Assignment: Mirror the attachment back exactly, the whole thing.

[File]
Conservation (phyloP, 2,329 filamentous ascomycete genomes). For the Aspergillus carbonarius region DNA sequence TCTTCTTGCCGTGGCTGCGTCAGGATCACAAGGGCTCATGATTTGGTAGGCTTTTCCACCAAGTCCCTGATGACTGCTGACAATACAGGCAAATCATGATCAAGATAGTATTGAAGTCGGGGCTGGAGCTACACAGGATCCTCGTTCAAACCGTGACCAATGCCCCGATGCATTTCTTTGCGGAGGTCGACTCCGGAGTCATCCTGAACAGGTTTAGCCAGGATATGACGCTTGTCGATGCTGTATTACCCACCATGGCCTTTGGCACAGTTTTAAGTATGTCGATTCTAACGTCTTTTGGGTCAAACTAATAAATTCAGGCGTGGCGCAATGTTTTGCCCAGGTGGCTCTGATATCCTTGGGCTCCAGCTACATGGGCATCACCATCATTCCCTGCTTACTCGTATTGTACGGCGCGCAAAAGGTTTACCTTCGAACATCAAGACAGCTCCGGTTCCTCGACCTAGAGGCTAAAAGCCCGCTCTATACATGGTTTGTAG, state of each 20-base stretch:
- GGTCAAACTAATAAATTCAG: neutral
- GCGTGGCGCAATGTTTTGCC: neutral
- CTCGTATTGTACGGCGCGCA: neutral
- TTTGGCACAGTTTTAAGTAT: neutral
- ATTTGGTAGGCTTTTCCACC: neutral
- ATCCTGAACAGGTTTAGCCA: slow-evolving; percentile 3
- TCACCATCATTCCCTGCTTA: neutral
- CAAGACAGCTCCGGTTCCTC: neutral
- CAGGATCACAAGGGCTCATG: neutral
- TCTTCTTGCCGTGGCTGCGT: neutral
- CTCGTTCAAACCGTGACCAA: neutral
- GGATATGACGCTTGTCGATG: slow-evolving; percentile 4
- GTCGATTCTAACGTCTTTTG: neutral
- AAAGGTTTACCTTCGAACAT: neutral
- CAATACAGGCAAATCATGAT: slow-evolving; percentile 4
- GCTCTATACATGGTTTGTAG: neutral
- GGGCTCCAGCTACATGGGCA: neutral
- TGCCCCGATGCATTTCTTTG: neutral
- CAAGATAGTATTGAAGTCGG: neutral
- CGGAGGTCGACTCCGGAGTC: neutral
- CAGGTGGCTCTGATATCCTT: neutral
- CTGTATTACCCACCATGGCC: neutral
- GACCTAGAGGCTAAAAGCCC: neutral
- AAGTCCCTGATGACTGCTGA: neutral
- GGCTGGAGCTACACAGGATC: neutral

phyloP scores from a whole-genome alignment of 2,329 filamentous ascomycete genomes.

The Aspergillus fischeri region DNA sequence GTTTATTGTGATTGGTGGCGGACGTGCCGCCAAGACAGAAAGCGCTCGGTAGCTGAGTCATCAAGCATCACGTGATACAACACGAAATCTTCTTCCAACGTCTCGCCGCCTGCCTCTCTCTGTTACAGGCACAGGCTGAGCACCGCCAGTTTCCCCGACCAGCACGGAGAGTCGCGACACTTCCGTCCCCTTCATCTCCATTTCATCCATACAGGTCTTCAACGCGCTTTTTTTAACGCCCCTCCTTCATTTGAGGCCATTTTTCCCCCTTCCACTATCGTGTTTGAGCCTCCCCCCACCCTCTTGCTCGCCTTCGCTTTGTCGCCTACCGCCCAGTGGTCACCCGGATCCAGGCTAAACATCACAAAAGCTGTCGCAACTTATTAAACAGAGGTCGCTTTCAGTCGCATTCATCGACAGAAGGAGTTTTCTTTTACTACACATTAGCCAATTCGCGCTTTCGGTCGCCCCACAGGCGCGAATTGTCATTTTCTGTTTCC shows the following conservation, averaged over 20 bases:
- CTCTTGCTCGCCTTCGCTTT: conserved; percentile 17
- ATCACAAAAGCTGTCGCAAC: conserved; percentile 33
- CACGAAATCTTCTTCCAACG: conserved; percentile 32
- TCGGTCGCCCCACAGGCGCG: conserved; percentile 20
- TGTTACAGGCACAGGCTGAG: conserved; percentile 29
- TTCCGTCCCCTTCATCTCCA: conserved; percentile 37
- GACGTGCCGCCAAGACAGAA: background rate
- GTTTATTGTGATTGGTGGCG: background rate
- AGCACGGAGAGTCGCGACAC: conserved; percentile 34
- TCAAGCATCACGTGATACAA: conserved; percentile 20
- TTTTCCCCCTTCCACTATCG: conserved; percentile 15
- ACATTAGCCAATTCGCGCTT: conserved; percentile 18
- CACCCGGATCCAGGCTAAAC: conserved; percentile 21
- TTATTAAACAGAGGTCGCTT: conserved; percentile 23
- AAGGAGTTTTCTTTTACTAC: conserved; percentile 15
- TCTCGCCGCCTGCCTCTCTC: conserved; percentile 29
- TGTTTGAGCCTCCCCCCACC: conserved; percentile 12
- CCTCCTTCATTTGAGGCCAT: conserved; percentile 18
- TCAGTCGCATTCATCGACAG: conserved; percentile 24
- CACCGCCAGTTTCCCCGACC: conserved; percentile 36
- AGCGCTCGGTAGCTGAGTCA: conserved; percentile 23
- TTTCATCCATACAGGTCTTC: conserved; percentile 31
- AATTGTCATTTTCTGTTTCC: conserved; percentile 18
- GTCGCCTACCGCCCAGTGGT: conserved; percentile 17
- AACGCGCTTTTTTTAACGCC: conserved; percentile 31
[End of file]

Conservation (phyloP, 2,329 filamentous ascomycete genomes). For the Aspergillus carbonarius region DNA sequence TCTTCTTGCCGTGGCTGCGTCAGGATCACAAGGGCTCATGATTTGGTAGGCTTTTCCACCAAGTCCCTGATGACTGCTGACAATACAGGCAAATCATGATCAAGATAGTATTGAAGTCGGGGCTGGAGCTACACAGGATCCTCGTTCAAACCGTGACCAATGCCCCGATGCATTTCTTTGCGGAGGTCGACTCCGGAGTCATCCTGAACAGGTTTAGCCAGGATATGACGCTTGTCGATGCTGTATTACCCACCATGGCCTTTGGCACAGTTTTAAGTATGTCGATTCTAACGTCTTTTGGGTCAAACTAATAAATTCAGGCGTGGCGCAATGTTTTGCCCAGGTGGCTCTGATATCCTTGGGCTCCAGCTACATGGGCATCACCATCATTCCCTGCTTACTCGTATTGTACGGCGCGCAAAAGGTTTACCTTCGAACATCAAGACAGCTCCGGTTCCTCGACCTAGAGGCTAAAAGCCCGCTCTATACATGGTTTGTAG, state of each 20-base stretch:
- GGTCAAACTAATAAATTCAG: neutral
- GCGTGGCGCAATGTTTTGCC: neutral
- CTCGTATTGTACGGCGCGCA: neutral
- TTTGGCACAGTTTTAAGTAT: neutral
- ATTTGGTAGGCTTTTCCACC: neutral
- ATCCTGAACAGGTTTAGCCA: slow-evolving; percentile 3
- TCACCATCATTCCCTGCTTA: neutral
- CAAGACAGCTCCGGTTCCTC: neutral
- CAGGATCACAAGGGCTCATG: neutral
- TCTTCTTGCCGTGGCTGCGT: neutral
- CTCGTTCAAACCGTGACCAA: neutral
- GGATATGACGCTTGTCGATG: slow-evolving; percentile 4
- GTCGATTCTAACGTCTTTTG: neutral
- AAAGGTTTACCTTCGAACAT: neutral
- CAATACAGGCAAATCATGAT: slow-evolving; percentile 4
- GCTCTATACATGGTTTGTAG: neutral
- GGGCTCCAGCTACATGGGCA: neutral
- TGCCCCGATGCATTTCTTTG: neutral
- CAAGATAGTATTGAAGTCGG: neutral
- CGGAGGTCGACTCCGGAGTC: neutral
- CAGGTGGCTCTGATATCCTT: neutral
- CTGTATTACCCACCATGGCC: neutral
- GACCTAGAGGCTAAAAGCCC: neutral
- AAGTCCCTGATGACTGCTGA: neutral
- GGCTGGAGCTACACAGGATC: neutral

phyloP scores from a whole-genome alignment of 2,329 filamentous ascomycete genomes.

The Aspergillus fischeri region DNA sequence GTTTATTGTGATTGGTGGCGGACGTGCCGCCAAGACAGAAAGCGCTCGGTAGCTGAGTCATCAAGCATCACGTGATACAACACGAAATCTTCTTCCAACGTCTCGCCGCCTGCCTCTCTCTGTTACAGGCACAGGCTGAGCACCGCCAGTTTCCCCGACCAGCACGGAGAGTCGCGACACTTCCGTCCCCTTCATCTCCATTTCATCCATACAGGTCTTCAACGCGCTTTTTTTAACGCCCCTCCTTCATTTGAGGCCATTTTTCCCCCTTCCACTATCGTGTTTGAGCCTCCCCCCACCCTCTTGCTCGCCTTCGCTTTGTCGCCTACCGCCCAGTGGTCACCCGGATCCAGGCTAAACATCACAAAAGCTGTCGCAACTTATTAAACAGAGGTCGCTTTCAGTCGCATTCATCGACAGAAGGAGTTTTCTTTTACTACACATTAGCCAATTCGCGCTTTCGGTCGCCCCACAGGCGCGAATTGTCATTTTCTGTTTCC shows the following conservation, averaged over 20 bases:
- CTCTTGCTCGCCTTCGCTTT: conserved; percentile 17
- ATCACAAAAGCTGTCGCAAC: conserved; percentile 33
- CACGAAATCTTCTTCCAACG: conserved; percentile 32
- TCGGTCGCCCCACAGGCGCG: conserved; percentile 20
- TGTTACAGGCACAGGCTGAG: conserved; percentile 29
- TTCCGTCCCCTTCATCTCCA: conserved; percentile 37
- GACGTGCCGCCAAGACAGAA: background rate
- GTTTATTGTGATTGGTGGCG: background rate
- AGCACGGAGAGTCGCGACAC: conserved; percentile 34
- TCAAGCATCACGTGATACAA: conserved; percentile 20
- TTTTCCCCCTTCCACTATCG: conserved; percentile 15
- ACATTAGCCAATTCGCGCTT: conserved; percentile 18
- CACCCGGATCCAGGCTAAAC: conserved; percentile 21
- TTATTAAACAGAGGTCGCTT: conserved; percentile 23
- AAGGAGTTTTCTTTTACTAC: conserved; percentile 15
- TCTCGCCGCCTGCCTCTCTC: conserved; percentile 29
- TGTTTGAGCCTCCCCCCACC: conserved; percentile 12
- CCTCCTTCATTTGAGGCCAT: conserved; percentile 18
- TCAGTCGCATTCATCGACAG: conserved; percentile 24
- CACCGCCAGTTTCCCCGACC: conserved; percentile 36
- AGCGCTCGGTAGCTGAGTCA: conserved; percentile 23
- TTTCATCCATACAGGTCTTC: conserved; percentile 31
- AATTGTCATTTTCTGTTTCC: conserved; percentile 18
- GTCGCCTACCGCCCAGTGGT: conserved; percentile 17
- AACGCGCTTTTTTTAACGCC: conserved; percentile 31